My favorite response is from New York Post editorialist (and son of the author of a famous neoconservative article on African-American/Jewish relations) John Podhoretz, who said:
If I could be assured that conversion to Christianity would instantly cause me
to lose 80 lbs., give me infinite patience when my daughters wake me up at 5 in
the morning, allow me to read 100 pages an hour with total recall, feel complete
indifference when some @$%&^ cuts me off in traffic, grow my hair back on
the top of my head and make it disappear from my ears, and keep me from checking
my Amazon ranking when I have a book out, I would seriously consider it.
I second that.
I wish to close with a piece of trivia. While discussing Ms. Coulter's inability to avoid proseltyzing cable talk show hosts, Emily2 and I got into a tangential discussion about the legal concept of "perfecting" secured debts under American law, which allows the person with the perfected debt of getting first proceeds out of the house, car, stock, etc. when it's sold at foreclosure. I set forth that perfecting people has been illegal in the U.S. since the Thirteenth Amendment, to which Emily2 pointed out that most references to Jews being perfected as chattels come from antiquity, with the most famous example ending in a whole mess o' plagues.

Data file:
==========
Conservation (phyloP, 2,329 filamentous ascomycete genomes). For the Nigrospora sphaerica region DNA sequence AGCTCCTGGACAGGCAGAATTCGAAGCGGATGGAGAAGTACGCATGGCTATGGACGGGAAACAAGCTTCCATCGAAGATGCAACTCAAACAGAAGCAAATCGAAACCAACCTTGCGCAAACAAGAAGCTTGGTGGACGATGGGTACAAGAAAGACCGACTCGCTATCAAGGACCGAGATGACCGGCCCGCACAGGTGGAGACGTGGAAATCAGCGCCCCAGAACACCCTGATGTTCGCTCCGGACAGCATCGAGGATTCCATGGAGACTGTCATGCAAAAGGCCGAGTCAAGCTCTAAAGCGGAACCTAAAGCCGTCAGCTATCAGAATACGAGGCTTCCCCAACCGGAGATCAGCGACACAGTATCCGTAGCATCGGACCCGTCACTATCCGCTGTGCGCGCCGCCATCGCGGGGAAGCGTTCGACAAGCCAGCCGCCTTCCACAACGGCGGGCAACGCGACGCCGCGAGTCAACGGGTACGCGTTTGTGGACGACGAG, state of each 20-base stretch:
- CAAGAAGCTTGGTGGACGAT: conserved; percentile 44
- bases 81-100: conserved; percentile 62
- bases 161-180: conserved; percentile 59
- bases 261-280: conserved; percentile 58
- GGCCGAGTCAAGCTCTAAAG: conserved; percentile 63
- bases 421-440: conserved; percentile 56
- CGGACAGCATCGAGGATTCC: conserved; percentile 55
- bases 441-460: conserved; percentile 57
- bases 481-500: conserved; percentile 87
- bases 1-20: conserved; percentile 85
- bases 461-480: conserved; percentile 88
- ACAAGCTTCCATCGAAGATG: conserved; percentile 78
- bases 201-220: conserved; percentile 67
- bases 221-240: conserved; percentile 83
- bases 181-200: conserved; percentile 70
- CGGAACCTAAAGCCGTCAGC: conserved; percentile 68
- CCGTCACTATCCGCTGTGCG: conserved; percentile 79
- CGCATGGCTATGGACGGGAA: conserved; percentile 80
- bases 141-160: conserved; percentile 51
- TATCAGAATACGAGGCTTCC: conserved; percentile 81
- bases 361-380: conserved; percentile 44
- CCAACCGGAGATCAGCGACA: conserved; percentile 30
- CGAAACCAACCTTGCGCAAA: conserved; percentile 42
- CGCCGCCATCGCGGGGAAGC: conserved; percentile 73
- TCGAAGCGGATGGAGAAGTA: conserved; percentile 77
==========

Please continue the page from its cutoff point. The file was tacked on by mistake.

That was a good choice.
Unfortunately, this year, CJ and I were not so wise. We decided to stay, made plans for meals (I hosted two, he hosted one, and we were invited out a lot), and accepted invitations to parties. In general I don't love chag* parties, I don't find them to be in the spirit of the holiday, and I don't really enjoy drinking all that much. It's fine, I'll do it socially, but it isn't really how I like to spend my time.
Basically, what I'm trying to say is that I had an awful time. Instead of recapping, in gross detail, everything that went wrong, I'll give you a few highlights:
1. Simchat Torah night: no women dancing. At one point it was me, my friend, and three little girls. Their mom actually thanked us for ensuring that there was SOME dancing in the women's section.
2. All of the people who came to services to socialize, not to pray. I couldn't even hear the Torah reading on Simchat Torah morning.
3. The people who got falling down drunk, and then were loud and obnoxious in the streets/hallways, causing me to hear the remark from a doorman that "I hate this holiday, it's worse every year."
4. Anyone who thinks that it is ok to get drunk and make out at a chag party is incorrect. Make out at home. Ew.